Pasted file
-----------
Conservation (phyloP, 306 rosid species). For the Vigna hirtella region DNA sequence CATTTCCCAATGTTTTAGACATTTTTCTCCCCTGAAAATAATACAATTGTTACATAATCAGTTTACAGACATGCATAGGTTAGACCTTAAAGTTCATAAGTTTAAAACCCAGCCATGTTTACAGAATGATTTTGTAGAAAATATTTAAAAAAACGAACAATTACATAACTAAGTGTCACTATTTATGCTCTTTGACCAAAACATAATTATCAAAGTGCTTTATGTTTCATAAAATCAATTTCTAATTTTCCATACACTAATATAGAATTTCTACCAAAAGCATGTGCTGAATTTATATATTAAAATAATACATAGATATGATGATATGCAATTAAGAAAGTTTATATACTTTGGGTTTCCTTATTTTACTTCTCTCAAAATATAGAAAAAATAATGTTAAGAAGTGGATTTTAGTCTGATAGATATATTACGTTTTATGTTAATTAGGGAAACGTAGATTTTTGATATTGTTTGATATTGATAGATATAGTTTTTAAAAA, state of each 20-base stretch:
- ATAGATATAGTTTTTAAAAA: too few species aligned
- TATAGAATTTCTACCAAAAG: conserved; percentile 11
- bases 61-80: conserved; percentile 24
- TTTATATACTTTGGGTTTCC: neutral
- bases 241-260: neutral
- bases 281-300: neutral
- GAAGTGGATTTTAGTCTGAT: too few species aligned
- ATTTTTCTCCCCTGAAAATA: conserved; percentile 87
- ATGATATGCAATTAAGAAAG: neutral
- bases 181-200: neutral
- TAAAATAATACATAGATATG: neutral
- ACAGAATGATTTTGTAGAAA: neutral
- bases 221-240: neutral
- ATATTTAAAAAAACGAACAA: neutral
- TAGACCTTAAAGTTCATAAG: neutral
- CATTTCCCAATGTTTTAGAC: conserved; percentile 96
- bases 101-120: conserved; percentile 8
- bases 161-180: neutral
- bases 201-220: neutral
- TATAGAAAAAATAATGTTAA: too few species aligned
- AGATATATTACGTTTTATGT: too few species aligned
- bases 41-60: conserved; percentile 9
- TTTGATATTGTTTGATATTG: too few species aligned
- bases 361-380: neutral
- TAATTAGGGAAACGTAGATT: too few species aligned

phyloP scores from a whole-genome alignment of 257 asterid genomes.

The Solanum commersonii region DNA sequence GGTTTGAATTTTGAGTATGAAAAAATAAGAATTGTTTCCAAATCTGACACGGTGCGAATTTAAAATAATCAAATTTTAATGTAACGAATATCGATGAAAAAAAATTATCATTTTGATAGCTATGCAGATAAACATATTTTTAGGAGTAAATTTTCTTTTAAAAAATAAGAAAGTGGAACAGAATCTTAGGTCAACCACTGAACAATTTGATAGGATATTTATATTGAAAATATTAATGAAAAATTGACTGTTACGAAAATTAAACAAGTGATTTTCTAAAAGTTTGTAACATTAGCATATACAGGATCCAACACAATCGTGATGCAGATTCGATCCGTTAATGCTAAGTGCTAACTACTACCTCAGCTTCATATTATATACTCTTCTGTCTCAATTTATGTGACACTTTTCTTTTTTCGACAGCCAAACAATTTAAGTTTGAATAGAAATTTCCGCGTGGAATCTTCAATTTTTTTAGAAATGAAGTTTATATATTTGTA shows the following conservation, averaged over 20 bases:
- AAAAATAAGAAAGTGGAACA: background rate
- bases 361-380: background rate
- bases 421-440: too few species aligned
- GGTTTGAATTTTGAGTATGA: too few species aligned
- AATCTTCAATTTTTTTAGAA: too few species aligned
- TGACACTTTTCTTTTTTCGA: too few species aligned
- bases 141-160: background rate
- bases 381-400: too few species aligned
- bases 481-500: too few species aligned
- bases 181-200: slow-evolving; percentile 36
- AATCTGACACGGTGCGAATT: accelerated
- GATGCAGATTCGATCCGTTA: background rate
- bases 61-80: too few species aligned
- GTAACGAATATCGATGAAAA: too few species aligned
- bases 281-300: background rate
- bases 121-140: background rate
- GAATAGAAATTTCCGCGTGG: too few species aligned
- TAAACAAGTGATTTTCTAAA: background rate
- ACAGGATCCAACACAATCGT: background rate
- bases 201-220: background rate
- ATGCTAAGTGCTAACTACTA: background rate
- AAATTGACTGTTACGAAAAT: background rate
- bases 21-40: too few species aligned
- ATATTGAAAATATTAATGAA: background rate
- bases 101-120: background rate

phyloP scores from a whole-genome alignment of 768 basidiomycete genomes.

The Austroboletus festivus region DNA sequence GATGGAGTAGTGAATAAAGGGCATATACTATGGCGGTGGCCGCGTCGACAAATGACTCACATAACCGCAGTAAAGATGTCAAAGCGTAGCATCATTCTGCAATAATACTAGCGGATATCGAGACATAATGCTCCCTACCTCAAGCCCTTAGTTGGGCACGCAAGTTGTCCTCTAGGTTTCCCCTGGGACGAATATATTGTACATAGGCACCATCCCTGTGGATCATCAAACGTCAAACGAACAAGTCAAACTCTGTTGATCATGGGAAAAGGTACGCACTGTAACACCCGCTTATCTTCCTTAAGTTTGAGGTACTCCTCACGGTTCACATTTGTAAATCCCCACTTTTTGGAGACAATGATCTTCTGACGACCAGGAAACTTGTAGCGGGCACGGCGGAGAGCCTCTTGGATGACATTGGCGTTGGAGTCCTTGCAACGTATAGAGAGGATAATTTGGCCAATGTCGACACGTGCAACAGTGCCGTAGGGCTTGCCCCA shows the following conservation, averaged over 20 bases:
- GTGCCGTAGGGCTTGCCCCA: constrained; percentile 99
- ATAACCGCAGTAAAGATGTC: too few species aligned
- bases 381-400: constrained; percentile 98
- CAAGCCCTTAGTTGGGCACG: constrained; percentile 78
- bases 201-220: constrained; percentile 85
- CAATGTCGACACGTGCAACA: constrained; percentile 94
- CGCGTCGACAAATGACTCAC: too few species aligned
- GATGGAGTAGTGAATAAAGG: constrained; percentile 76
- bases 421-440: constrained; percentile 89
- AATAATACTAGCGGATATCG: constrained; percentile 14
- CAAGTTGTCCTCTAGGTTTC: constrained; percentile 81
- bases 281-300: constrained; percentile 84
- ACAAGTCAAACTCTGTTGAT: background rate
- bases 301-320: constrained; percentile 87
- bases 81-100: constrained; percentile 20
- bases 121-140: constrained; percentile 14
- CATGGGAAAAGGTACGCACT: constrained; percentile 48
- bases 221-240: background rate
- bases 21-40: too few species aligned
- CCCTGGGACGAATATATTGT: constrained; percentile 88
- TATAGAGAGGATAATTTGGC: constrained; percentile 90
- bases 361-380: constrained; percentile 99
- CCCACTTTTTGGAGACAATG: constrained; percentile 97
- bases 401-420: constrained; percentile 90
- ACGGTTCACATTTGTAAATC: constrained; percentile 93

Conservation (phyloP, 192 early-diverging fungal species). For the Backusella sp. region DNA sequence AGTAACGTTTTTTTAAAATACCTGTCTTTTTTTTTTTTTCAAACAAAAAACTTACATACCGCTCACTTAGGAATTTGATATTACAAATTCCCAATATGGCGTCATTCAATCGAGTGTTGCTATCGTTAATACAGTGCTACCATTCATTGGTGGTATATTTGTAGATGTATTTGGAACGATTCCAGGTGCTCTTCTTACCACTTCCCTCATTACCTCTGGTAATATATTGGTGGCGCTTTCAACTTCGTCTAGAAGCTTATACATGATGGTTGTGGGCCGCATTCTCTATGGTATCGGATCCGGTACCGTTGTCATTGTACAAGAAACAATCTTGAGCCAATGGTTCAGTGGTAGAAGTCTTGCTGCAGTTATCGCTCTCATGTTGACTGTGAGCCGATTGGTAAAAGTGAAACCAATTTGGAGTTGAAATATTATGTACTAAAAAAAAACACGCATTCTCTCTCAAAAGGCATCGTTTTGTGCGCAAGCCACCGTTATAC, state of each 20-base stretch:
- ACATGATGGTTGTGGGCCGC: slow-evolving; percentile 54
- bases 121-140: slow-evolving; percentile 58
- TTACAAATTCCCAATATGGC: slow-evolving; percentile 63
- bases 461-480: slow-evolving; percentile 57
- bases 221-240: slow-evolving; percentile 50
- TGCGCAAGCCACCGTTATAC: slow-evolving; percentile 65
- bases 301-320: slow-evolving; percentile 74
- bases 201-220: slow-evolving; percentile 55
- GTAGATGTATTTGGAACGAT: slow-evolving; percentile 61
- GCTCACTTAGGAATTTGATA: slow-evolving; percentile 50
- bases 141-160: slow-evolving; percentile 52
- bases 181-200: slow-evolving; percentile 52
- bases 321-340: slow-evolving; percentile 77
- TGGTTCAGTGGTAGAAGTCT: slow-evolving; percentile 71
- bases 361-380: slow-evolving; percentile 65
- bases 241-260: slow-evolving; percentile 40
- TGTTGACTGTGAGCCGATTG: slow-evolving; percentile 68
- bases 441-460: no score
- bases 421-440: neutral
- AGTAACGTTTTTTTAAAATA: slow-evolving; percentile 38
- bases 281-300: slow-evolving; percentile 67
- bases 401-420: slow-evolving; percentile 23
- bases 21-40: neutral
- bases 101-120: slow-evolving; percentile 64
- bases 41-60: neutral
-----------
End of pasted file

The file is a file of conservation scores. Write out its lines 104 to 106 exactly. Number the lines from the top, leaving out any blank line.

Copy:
- bases 21-40: neutral
- bases 101-120: slow-evolving; percentile 64
- bases 41-60: neutral